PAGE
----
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Advancing Parent-Professional Leadership in Education (APPLE) Project*
Advancing Parent-Professional Leadership in Education (APPLE) Project*
APPLE Project Purpose
APPLE Project Purpose
About the APPLE Institute
About the APPLE Institute
APPLE Institute cont
APPLE Institute cont
Training Modules
Training Modules
Research design
Research design
Study sample
Study sample
Data collection methods
Data collection methods
Instrumentation
Instrumentation
Preliminary Findings
Preliminary Findings
Participant Demographics
Participant Demographics
Participant Demographics cont
Participant Demographics cont
Survey findings: Within-group comparison
Survey findings: Within-group comparison
Comments from intervention parents 6-8 months after the APPLE
Comments from intervention parents 6-8 months after the APPLE
Survey findings: Cross-group comparison
Survey findings: Cross-group comparison
Interview findings
Interview findings
1. Parent leadership
1. Parent leadership
A good leader, I think, would be someone who has great listening
A good leader, I think, would be someone who has great listening
2. Challenges to PAC leadership
2. Challenges to PAC leadership
Separating the personal from the public
Separating the personal from the public
Confidentiality/ self-identification
Confidentiality/ self-identification
Working with the school district
Working with the school district
So I'm working on this for the PAC
So I'm working on this for the PAC
PAC specific issues
PAC specific issues
3. APPLE Project Impact: Parent Level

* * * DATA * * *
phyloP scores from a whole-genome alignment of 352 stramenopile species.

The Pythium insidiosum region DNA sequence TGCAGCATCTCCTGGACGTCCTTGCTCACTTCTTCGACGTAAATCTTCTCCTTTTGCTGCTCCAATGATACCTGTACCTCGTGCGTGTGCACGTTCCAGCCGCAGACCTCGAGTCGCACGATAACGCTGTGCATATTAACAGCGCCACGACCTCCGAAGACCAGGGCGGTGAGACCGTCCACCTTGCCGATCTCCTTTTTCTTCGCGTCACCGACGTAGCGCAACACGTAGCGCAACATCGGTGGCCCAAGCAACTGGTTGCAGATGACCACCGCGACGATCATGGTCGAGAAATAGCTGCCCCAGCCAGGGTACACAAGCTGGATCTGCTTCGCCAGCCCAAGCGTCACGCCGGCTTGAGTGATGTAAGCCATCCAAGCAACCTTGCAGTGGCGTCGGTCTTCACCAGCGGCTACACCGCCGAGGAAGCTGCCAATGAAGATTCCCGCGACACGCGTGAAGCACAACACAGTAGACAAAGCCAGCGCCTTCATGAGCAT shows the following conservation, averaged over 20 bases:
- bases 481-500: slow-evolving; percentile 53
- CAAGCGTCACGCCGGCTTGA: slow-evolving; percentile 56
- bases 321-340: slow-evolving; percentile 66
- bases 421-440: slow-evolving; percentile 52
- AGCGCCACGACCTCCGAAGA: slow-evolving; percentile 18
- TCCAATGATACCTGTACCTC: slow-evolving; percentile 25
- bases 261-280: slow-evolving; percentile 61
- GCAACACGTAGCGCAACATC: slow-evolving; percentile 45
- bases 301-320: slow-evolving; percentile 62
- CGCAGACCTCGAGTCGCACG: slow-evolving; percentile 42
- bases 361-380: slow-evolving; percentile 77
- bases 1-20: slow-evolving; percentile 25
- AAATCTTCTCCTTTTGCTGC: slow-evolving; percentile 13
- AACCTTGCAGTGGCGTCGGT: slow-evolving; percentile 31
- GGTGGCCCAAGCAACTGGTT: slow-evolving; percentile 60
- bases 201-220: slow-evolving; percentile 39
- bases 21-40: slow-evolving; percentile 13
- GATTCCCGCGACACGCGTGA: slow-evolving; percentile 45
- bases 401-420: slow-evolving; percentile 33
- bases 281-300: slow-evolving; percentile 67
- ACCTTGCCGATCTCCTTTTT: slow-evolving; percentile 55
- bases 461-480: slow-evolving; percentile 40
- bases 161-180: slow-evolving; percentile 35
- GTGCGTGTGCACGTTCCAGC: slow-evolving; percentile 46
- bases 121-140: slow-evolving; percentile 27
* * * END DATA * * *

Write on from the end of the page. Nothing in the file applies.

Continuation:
3. APPLE Project Impact: Parent Level
APPLE Project Impact: PAC level
APPLE Project Impact: PAC level

: Advancing Parent-Professional Leadership in Education (APPLE) Project*. : ICI. : Advancing Parent-Professional Leadership in Education (APPLE) Project*.ppt. zip-: 159 .

Advancing Parent-Professional Leadership in Education (APPLE) Project*

Advancing Parent-Professional Leadership in Education (APPLE) Project*.ppt
1 Advancing Parent-Professional Leadership in Education (APPLE) Project*

Advancing Parent-Professional Leadership in Education (APPLE) Project*

Richard Robison and Barbara Popper Federation for Children with Special Needs www.fcsn.org, (voice) 617-236-7210 Heike Boeltzig, Matthew Kusminsky, Institute for Community Inclusion (ICI)/UMass Boston, www.communityinclusion.org (voice) 617-287-4300 *Funded by the U.S. DOE, OSEP (#H324C04Q145)

1

2 APPLE Project Purpose

APPLE Project Purpose

To test and further develop a model of training to promote partnership between parents of children in special education and their schools

2

3 About the APPLE Institute

About the APPLE Institute

3 day parent leadership development seminar for parents and SPED administrators in district teams intended to: Improve parent-professional collaboration Build parent leadership skills Build functional capacity of Parent Advisory Committees Required by MA State Law to exist in every school district. The purpose of PACs is to advise the special education program

3

4 APPLE Institute cont

APPLE Institute cont